So, you have a great idea for a start-up or you want to expand your current business. You have the perfect business plan and are confident that both revenue growth and profitability are sure-fire. Problem is, you don’t have the capital to fund the start-up or expansion.
How you set up your company can have a big impact on the success of your business. This article from Chase.com explains why.
Want to know where the small business market is heading in 2016? Plan and stay on track with the information Entreprenuer.com found.
To make more money now in 2016, you have to think outside the box. Janine Popick founder of VerticalResponse shows you how in this revealing article.
I recently found this article on Entrepreneur.com. It is good advise for any business owner….
The second of a two-part article on preparing to sell your business. Published in 2010, but still very relevant today.
I came across these two articles written in 2009 and 2010 respectively on preparing your business for sale. Taken together they are a fantastic summary on the topic.
Part Two of Buy-Sell Agreements. Be sure to read if you are in partnership or a co-owner of your business.
Most privately owned companies have buy-sell agreements. They call for the purchase,…..
A great article for those re-visiting their buy-sell agreements.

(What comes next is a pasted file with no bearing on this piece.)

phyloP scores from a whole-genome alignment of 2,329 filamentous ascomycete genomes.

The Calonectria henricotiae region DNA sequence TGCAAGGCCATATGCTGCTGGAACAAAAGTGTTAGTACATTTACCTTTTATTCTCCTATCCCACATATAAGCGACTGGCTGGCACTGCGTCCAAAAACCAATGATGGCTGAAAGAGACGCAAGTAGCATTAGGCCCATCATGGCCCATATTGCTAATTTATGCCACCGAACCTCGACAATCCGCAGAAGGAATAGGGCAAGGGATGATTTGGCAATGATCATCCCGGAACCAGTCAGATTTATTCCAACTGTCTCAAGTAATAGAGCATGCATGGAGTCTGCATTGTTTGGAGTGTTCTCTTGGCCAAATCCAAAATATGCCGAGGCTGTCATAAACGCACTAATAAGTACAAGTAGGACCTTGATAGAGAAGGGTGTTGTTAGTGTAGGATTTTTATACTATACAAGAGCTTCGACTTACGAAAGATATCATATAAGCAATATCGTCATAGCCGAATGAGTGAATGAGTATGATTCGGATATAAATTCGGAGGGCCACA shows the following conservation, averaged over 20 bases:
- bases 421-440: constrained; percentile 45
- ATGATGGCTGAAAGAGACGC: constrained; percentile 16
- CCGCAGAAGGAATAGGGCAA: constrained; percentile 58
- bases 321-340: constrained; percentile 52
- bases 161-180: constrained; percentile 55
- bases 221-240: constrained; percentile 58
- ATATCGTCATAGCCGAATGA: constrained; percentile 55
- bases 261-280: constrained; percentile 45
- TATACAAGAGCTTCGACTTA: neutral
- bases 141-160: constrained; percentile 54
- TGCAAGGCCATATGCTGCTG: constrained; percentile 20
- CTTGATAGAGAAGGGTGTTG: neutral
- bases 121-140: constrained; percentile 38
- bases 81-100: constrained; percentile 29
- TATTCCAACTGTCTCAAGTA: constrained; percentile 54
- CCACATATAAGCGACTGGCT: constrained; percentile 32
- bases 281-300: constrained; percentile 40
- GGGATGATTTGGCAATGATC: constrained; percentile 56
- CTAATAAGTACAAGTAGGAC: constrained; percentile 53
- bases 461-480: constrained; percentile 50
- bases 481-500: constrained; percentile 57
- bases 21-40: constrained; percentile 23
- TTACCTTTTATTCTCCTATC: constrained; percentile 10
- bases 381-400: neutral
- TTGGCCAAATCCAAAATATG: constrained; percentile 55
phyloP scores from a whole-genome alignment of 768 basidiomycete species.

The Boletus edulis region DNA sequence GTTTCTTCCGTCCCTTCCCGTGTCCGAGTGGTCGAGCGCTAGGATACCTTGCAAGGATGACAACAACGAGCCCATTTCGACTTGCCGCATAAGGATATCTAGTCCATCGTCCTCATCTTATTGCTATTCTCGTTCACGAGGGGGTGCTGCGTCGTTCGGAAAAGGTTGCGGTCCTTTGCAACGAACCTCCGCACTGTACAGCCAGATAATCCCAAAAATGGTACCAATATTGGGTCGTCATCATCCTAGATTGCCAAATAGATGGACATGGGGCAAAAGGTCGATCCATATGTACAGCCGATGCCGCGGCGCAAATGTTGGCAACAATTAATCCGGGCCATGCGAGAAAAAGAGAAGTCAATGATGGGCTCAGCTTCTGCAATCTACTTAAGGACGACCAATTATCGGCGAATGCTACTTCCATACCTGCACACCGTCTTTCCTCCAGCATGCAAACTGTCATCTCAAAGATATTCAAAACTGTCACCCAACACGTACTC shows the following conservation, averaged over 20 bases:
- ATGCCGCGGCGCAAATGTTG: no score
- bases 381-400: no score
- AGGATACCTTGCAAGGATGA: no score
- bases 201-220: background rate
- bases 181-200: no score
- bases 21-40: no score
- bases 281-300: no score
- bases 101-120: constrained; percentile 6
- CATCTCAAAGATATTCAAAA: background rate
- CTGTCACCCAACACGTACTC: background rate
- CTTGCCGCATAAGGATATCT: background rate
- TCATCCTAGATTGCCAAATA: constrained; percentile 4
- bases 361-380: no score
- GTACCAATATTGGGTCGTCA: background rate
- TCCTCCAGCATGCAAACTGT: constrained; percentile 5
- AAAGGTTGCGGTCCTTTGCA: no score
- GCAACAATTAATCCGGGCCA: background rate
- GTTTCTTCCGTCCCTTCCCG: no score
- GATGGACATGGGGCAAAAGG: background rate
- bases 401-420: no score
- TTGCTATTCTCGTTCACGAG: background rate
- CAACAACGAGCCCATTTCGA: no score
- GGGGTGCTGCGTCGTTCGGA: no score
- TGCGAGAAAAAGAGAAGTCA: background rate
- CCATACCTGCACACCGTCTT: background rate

Buy-sell agreements are some of the least understood, yet most important corporate documents in your client’s corporate files.
The following is a checklist of 10 items a business owner should do in preparing to transition their business. Written by Chris Snider president of the Exit Planning Institute, it is a great checklist. How well do you stack up?
I recently read an article that claimed that there is only one customer satisfaction question you need to ask which will unequivocally tell you how satisfied customers or clients are with your work. The results are statistically significant and proven over and over again to be indicative of true customer satisfaction. And the questions is…..
Attached is an interesting article by Holly Magister recently posted on Forbes. It lists some of the most common reasons why smaller businesses fail to sell. They include:
– Lack of recurring revenue
– Unrealistic expectations
– Messy financials
– Declining sales
How does your business stack up?
It is a chaotic time for management when their company is in the midst of a turnaround, fretting over revenue, placating investors, managing suppliers, reducing costs while keeping employees motivated. There is an inordinate amount of things that need to get done. How do you know what to prioritize? A disciplined process….
•Spend time up at night worrying about your competition?
•Have multiple pages devoted to them in your business plan?
•Track their every pricing move and new product offering?
Some unease over the competition is healthy and warranted. However, it is best to keep your concern in perspective.